Texting While Driving STILL Legal in New York.
(Albany, NY) – Senator Carl L. Marcellino , Assemblyman Felix Ortiz and parent advocate Kelly Cline today in Albany called for the passage of bill S587/ A2453, a ban on text messaging while driving. Mrs. Cline has become an outspoken advocate for the passage of such a bill since her son A.J. Larson was killed in a texting while driving accident.
“Text messaging is the ultimate distraction, taking all focus and attention off the road. Most of the time you’re using two thumbs, plus you’re looking at the screen,” Senator Marcellino (R, Syosset) said. “If you’re driving, that fraction of a second that you take your eye off the road can be the difference between life and death. We simply can’t afford to wait any longer to pass the ban.”
“In New York State, it is illegal to drive while talking on a cellular phone; though it is still legal to send a text message. It is ridiculous that we are continuing to allow such an obviously perilous action to continue legally in this state,” said Ortiz.
Text messaging while driving presents a clear danger to the driver and others on the road. Beyond the dangers of talking on a handheld cell phone, a driver’s eyes are taken off the road to read the message received or sent. Many lives have been claimed in crashes involving text messaging while driving, including Mrs. Cline’s son. Almost two years ago, a fiery crash outside of Rochester that took the lives of five high school girls garnered national media attention. Last month, a 22 year old woman was killed in a collision with a milk truck while texting behind the wheel.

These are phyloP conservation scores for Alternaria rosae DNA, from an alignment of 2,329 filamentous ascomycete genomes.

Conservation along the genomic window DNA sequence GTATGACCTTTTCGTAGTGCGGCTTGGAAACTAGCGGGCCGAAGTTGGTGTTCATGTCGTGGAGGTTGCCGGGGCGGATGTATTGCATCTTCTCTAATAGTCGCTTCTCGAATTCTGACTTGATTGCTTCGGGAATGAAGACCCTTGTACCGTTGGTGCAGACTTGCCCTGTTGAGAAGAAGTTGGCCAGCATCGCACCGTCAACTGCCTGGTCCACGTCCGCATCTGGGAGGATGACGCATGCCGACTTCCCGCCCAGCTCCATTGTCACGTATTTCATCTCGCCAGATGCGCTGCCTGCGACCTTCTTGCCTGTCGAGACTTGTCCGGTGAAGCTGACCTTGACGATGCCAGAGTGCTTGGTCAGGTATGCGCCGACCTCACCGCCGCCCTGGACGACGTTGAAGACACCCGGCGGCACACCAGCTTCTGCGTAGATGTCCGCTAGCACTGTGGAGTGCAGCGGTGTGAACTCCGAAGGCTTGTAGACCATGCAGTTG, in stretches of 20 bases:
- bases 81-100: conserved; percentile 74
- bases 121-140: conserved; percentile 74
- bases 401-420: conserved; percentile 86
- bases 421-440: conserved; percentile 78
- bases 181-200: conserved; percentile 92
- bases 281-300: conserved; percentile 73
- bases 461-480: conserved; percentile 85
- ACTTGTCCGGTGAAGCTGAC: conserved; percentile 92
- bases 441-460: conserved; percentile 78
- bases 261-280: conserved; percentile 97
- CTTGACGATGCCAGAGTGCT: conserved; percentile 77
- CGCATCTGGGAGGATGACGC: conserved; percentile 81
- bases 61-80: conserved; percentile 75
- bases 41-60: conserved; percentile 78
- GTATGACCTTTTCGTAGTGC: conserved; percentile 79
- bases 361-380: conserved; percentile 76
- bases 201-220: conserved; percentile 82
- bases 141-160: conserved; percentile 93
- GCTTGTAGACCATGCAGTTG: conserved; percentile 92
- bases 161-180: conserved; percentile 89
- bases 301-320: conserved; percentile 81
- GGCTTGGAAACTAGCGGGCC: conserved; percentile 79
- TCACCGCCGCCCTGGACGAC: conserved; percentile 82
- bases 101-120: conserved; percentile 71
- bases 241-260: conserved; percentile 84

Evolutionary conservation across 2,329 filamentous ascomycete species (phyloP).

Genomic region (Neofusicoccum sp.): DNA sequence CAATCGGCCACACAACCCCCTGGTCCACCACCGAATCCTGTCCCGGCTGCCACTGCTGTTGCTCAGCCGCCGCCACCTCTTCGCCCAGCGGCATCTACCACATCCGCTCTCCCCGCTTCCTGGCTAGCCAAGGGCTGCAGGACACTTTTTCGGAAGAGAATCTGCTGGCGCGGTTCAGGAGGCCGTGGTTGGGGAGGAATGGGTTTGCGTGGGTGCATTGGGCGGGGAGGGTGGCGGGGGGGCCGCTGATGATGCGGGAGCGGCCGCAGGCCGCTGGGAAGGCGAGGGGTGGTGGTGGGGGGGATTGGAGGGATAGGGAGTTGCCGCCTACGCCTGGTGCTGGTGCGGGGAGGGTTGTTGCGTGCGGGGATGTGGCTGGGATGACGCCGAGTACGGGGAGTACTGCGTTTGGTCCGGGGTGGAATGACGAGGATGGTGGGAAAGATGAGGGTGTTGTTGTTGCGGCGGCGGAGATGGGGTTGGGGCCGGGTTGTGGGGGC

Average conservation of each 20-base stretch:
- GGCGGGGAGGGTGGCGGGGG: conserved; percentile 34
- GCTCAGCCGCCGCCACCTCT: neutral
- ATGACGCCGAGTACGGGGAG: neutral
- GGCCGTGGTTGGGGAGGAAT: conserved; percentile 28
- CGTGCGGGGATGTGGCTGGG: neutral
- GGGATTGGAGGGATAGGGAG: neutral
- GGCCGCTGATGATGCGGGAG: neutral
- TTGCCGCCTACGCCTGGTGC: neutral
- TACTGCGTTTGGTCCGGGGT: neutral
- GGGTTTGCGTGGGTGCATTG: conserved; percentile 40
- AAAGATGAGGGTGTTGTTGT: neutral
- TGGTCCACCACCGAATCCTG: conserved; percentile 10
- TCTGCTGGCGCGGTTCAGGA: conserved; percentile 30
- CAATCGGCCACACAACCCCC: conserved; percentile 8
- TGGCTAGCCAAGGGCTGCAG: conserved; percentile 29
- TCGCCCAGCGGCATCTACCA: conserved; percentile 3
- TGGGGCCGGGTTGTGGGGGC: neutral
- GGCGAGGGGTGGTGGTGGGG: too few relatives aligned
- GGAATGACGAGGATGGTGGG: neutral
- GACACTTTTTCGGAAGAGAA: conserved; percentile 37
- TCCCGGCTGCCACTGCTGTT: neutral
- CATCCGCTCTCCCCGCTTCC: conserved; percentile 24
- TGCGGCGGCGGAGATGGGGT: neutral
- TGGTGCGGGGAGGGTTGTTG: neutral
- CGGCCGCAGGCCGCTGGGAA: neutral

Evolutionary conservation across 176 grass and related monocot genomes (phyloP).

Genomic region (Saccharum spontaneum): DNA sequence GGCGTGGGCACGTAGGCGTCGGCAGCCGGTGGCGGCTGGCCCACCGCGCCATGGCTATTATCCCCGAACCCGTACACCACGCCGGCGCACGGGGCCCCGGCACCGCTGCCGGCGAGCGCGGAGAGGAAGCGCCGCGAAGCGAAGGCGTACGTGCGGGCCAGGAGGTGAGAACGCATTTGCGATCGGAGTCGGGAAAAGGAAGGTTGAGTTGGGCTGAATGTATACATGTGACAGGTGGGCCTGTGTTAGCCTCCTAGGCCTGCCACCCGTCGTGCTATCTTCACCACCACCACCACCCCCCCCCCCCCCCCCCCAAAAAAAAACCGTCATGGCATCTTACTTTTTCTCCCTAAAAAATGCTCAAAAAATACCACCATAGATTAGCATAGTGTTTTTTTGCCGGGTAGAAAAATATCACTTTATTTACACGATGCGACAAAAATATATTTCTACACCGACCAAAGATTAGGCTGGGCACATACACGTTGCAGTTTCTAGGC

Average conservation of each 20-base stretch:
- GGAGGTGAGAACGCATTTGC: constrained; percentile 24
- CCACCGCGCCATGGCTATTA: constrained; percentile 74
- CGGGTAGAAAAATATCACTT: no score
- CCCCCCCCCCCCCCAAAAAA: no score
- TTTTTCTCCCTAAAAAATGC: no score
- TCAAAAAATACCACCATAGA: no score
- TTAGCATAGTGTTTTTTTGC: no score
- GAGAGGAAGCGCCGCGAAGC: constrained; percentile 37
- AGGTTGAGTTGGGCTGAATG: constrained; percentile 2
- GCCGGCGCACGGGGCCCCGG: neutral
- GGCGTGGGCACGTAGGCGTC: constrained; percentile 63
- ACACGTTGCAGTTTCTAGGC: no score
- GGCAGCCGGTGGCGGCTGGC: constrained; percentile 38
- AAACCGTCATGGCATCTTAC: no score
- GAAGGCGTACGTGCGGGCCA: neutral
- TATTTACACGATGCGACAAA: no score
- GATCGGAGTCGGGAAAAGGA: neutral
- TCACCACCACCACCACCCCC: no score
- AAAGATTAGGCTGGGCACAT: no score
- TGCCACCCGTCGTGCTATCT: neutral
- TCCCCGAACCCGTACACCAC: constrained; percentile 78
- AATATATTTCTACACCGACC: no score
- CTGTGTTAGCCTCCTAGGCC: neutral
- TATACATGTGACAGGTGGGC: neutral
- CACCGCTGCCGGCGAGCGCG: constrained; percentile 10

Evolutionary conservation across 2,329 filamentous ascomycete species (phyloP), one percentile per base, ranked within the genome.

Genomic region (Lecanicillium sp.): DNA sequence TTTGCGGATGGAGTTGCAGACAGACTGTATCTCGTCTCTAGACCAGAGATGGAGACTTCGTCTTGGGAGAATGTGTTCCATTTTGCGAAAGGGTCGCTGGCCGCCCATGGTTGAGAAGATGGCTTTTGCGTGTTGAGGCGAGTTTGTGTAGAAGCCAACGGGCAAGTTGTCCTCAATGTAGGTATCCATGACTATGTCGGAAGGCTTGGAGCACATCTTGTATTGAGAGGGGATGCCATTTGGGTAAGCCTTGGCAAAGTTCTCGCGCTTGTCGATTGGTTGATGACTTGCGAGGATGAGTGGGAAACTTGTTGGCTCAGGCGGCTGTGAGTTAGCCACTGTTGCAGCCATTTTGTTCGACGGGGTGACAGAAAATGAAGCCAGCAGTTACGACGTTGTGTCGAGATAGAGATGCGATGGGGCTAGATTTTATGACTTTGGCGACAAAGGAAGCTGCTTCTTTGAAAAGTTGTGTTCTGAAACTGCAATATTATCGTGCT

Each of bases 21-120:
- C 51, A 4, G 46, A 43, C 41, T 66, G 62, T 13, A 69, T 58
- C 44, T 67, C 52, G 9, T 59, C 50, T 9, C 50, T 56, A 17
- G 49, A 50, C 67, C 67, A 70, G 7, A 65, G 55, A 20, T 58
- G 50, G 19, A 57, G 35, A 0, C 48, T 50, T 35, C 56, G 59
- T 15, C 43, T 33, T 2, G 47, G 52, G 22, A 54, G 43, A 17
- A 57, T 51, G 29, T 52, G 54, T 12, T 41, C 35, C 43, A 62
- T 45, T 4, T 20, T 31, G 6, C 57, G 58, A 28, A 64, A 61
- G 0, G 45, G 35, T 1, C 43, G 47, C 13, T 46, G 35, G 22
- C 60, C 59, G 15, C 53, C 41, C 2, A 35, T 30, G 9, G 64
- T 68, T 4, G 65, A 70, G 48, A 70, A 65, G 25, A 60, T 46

"This proposed legislation would build upon the current state ban on the use of hand-held phones by prohibiting the use of hand-held communication devices to send text messages, e-mail, etc. while operating a motor vehicle. Clearly, such conduct while driving represents behavior that is more dangerous than using hand-held phones and should be prohibited', said John Corlett Chairman of the Legislative Committee for AAA New York State.
In addition to a ban on text messaging while driving, the bill requires a lesson on the dangers of text messaging while driving be included in the pre-licensure course new drivers are already required to complete. These few moments of education are crucial for protecting the lives of young drivers.
"The law must keep pace with technology, and this legislation aims to do just that," said Schroeder. "Texting while driving is extremely dangerous, as these recent tragedies have shown us. This common sense measure would help protect lives and send a clear message to all motorists - texting and driving don't mix."
Across the state, counties and municipalities have introduced just such a ban, including Suffolk, Westchester, Schenectady, Schuyler and Nassau counties. National support for such legislation has also been tremendous with several states considering such a ban. This legislation would end the patchwork currently governing text messaging while driving that is confusing and ineffective.